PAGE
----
It uses WPGraphQL on the WordPress server to expose WordPress data in a Typed GraphQL Schema. Gatsby Source WordPress v4 uses GraphQL Introspection to read the Schema from the WordPress site and builds a nearly identical Schema in Gatsby. It then fetches data using WPGraphQL and caches the data in Gatsby. Users then use GraphQL to interact with the Gatsby cache and get data to render in Components in their Gatsby site.

The new integration gives content creators the ability to click “preview” to see their changes live in the Gatsby-powered site. Publishing no longer requires a full site rebuild. It will simply push out the changes to the affected pages. Changes will be live in seconds, similar to how users expect WordPress to work without the headless integration. The new plugin, combined with Gatsby Cloud, provide a better marriage of the content creation experience with Gatsby’s React + GraphQL developer experience, while delivering fast static pages on the frontend.

If you want to test the beta of the new Gatsby Source WordPress plugin, you can find it (and its dependencies) on GitHub. The WPGraphQL and WPGatsby plugins are also required.

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5 responses to “New Gatsby Source WordPress Plugin Now in Beta”

  1. Clayton says:

    This is awesome. Thanks to Jason for the hard work of pushing this project to where it is today. He is a great advocate of this ecosystem and is available on Slack to help people get setup on a headless Gatsby site. Keep up the great work!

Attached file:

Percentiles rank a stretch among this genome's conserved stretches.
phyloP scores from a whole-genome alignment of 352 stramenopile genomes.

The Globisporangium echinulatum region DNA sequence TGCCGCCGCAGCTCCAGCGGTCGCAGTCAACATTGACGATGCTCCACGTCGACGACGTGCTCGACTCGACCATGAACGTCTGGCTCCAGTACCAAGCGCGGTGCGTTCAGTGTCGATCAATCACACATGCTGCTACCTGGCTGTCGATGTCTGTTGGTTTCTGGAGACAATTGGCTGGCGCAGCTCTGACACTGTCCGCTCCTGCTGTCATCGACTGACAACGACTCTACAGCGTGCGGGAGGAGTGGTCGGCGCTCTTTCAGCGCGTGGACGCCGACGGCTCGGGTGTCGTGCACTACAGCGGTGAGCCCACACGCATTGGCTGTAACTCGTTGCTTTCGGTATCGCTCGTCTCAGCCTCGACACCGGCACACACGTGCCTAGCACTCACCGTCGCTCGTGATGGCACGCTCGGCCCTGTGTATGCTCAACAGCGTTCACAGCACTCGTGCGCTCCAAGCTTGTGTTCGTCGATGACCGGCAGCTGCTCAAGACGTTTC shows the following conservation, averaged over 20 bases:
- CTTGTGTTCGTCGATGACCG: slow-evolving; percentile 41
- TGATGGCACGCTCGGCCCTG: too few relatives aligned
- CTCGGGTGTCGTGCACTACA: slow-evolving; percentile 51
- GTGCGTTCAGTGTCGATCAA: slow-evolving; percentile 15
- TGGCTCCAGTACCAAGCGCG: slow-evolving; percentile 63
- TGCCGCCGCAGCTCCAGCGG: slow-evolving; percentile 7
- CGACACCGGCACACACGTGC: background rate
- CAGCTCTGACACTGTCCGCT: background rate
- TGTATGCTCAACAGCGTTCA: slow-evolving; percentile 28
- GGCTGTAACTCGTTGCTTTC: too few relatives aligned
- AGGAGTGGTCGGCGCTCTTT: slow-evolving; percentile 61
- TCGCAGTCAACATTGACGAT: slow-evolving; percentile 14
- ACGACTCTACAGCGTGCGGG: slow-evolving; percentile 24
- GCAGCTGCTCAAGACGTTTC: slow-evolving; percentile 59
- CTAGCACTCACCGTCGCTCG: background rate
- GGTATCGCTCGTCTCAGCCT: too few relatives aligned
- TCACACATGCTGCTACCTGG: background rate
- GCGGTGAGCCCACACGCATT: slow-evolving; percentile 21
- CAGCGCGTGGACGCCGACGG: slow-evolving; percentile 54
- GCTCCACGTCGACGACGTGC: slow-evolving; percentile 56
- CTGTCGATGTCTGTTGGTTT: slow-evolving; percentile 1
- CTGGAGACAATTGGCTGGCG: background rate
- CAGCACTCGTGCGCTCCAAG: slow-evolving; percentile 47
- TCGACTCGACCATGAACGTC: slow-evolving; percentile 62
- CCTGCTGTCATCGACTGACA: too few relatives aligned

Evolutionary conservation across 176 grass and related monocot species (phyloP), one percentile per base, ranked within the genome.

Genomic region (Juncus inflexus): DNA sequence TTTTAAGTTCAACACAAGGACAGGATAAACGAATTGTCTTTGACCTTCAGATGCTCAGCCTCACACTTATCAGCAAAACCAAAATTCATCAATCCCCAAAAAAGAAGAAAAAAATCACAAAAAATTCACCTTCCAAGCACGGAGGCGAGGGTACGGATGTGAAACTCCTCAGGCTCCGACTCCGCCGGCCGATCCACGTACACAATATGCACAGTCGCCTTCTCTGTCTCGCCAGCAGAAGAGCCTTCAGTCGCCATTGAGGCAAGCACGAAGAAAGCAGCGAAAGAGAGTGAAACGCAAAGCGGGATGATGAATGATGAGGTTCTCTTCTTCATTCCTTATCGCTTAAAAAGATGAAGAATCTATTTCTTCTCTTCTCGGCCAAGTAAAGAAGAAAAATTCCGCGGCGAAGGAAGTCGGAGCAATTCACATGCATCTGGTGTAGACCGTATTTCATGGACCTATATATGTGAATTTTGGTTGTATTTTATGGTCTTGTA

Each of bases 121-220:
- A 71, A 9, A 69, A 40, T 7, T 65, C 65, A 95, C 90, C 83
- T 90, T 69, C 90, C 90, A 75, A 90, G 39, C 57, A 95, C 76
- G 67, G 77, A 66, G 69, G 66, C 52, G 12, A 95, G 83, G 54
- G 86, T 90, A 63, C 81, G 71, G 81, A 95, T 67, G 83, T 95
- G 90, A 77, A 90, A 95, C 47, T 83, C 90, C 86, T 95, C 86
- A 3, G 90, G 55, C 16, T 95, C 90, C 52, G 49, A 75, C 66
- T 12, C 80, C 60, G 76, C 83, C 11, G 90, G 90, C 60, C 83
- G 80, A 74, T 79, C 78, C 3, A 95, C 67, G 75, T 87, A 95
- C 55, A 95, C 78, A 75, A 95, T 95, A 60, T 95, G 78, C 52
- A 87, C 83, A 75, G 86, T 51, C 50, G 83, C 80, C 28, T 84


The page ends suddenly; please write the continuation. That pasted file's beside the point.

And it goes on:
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  2. KOUSHIK CH says:

    That’s really cool stuff, must try this.
    Thanks for the amazing update.

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  3. This sounds great. I did some tests with Gatsby and I really disliked the rebuilding process. I understand that with v4 the rebuilding still needs to be done, but it’s good to know that the process length is something that is being worked on.

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  4. Does this only work with the Gatsby Cloud service (and not Vercel, per example)? I understand that Gatsby needs to generate money, but ‘hosting’ of clients’ sites gets much costlier this way.

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    • Jason says:

      Dominique,

      You should be able to use Gatsby Source WordPress v4 anywhere you use Gatsby.

      Gatsby Cloud is the only platform that’s fully dedicated to the Gatsby Experience, so while you can use Gatsby on Vercel, Netlify, or other similar services, some features like Incremental Builds and Preview will likely not work on other build services, because they don’t have the infrastructure setup to support these features.

      We’re always working on making Gatsby builds run faster on ALL platforms, but Gatsby Cloud has a lot that it can do to speed things up further that only a dedicated platform can deliver.